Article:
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Meteors slamming on the moon reveal groundwater

When NASA astronauts landed on the moon for the first time in 1969, they discovered a world dried up, drained, and devoid of salvific water. The Apollo astronauts, who only stayed a few days, brought a lot of water for their own needs. This finding was therefore disappointing for the fuzzy plans of the future lunar outposts, but not immediately worrying.

Decades later, humans have learned that the only economical way to explore the space in the long run is to use the resources found. And luckily we also discovered that the moon, far from being a rock without water, was simply hiding water under its surface. Several missions have revealed this precious substance by digging (reading: exploding) the superficial layers of the Moon or by using scanning instruments to find the signatures of hydrogen and oxygen revelators.

But a new research, published on April 15 in Nature Geoscience, reveals that this water is lost in space each time the Moon is hit by a meteor. This means that the water is not sitting very far from the surface. The authors of this latest study, led by Mehdi Benna of NASA's Goddard Space Flight Center, used data from NASA's Lunar Atmosphere and Dust Environment Explorer (LADEE), orbiting the Moon from October 2013 to April 2014.

Rise of water

They discovered that water gushed into the thin lunar atmosphere just as the moon was trapped by the meteor shower. The idea that the Moon releases water when objects reach it is something humans have known for the first time that an Indian spacecraft named Chandrayaan-1 sent a probe to the surface of the moon, raising a lot of dust and a surprising amount of water.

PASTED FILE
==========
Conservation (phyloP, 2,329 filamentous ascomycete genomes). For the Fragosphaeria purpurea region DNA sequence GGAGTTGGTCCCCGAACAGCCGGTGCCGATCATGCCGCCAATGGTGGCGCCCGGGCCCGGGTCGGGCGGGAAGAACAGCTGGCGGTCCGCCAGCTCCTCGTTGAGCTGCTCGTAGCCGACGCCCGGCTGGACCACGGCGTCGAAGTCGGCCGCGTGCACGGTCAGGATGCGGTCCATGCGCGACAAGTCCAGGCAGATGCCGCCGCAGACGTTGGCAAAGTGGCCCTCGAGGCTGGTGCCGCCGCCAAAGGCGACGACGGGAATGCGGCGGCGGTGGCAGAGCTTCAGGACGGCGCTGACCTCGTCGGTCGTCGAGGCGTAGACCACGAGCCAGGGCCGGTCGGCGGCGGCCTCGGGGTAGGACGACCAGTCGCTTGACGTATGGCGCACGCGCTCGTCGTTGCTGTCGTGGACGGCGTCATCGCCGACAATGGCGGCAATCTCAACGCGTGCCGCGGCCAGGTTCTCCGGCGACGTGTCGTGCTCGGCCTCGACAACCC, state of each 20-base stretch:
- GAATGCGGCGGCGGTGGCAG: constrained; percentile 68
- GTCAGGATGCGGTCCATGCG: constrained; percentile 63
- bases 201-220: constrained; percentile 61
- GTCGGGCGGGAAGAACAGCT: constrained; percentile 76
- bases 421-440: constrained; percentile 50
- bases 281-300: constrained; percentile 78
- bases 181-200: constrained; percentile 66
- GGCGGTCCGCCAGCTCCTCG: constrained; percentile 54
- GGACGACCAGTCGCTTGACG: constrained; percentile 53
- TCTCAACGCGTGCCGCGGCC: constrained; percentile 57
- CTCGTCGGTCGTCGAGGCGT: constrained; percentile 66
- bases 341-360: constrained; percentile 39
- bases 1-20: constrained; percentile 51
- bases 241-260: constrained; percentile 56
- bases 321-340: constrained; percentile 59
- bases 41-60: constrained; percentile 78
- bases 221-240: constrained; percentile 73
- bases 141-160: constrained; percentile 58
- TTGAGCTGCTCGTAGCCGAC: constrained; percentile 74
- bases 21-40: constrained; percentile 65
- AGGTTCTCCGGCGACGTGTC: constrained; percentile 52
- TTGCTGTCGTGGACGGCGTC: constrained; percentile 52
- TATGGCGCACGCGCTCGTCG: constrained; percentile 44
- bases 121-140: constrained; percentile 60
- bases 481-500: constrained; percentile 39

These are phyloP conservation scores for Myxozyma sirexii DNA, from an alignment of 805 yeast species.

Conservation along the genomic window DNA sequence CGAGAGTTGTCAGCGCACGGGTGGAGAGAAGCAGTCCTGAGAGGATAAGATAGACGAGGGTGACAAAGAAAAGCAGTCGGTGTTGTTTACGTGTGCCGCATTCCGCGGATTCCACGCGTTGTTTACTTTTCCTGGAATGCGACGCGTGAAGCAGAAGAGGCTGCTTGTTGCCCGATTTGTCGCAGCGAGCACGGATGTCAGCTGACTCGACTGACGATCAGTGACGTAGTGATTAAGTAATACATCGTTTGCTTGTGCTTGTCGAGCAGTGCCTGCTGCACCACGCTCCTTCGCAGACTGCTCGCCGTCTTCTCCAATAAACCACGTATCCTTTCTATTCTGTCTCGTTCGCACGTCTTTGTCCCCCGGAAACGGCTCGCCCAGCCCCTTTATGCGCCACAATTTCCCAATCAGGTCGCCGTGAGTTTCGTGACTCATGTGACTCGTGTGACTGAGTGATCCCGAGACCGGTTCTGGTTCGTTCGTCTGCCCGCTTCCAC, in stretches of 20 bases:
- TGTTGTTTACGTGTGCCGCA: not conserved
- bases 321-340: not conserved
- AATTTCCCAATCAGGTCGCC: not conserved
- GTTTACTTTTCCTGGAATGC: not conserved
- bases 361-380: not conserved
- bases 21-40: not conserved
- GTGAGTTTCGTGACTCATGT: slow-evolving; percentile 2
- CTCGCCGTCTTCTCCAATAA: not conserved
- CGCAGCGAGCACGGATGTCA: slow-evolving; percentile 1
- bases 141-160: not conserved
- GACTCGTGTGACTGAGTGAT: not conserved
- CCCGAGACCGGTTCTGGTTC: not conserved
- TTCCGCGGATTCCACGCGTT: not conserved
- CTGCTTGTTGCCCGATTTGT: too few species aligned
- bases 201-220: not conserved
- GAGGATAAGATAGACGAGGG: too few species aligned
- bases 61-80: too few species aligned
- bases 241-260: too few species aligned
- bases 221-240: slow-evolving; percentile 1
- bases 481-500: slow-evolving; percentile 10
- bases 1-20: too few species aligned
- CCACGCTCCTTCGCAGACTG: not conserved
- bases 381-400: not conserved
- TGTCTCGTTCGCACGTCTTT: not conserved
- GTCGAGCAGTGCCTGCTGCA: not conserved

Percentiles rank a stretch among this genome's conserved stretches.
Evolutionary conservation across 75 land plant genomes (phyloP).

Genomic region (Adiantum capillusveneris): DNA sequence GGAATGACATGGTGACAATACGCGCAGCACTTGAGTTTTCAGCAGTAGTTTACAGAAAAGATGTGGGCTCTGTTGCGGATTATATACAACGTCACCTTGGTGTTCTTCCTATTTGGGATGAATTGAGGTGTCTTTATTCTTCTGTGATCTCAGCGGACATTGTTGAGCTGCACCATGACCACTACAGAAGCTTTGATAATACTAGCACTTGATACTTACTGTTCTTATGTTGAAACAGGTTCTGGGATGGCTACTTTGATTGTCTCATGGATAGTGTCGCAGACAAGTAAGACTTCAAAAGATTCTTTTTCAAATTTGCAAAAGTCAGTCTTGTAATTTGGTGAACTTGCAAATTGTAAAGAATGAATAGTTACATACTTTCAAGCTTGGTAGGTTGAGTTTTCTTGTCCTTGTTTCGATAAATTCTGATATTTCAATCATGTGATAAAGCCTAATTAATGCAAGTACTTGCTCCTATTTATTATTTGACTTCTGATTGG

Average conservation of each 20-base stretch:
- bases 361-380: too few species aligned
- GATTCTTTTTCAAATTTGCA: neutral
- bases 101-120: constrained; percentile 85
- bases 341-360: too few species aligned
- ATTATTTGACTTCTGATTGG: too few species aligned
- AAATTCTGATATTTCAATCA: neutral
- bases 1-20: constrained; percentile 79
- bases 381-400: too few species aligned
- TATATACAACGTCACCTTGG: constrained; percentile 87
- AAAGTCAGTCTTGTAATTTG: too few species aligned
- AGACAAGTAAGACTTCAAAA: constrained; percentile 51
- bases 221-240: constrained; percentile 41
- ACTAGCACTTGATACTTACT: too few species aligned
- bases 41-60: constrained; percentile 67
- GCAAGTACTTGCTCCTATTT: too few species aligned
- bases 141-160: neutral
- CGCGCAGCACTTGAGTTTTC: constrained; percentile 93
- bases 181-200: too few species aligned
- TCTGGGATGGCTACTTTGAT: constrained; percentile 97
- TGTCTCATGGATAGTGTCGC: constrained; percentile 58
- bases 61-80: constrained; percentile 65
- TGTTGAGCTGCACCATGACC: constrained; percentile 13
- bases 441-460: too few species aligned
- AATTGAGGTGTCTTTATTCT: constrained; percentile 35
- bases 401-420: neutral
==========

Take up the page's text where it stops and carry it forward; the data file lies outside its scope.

The 33 aquatic episodes that scientists spied on via LADEE provide more detail, especially since they have spread over wide bands of the lunar surface. Based on the size of the meteor shower and the amount of water released, they were able to calculate that the first 3 cm of the moon's floor is dry, mainly after being baked during the hot lunar days. But under this thin layer, the moon is covered with water quite uniformly.

This does not mean that the Moon is soggy beneath the surface. The Moon remains a dry environment. Much of the water excavated during these meteor showers is lost in space, which means that the Moon is gradually losing the water it has. But the fact that our 4.5 billion year old moon still has water to lose is a good sign for those eagerly awaiting lunar colonies – a goal that NASA is considering in close proximity to come up.

NASA explains the discovery of LADEE in the video below.

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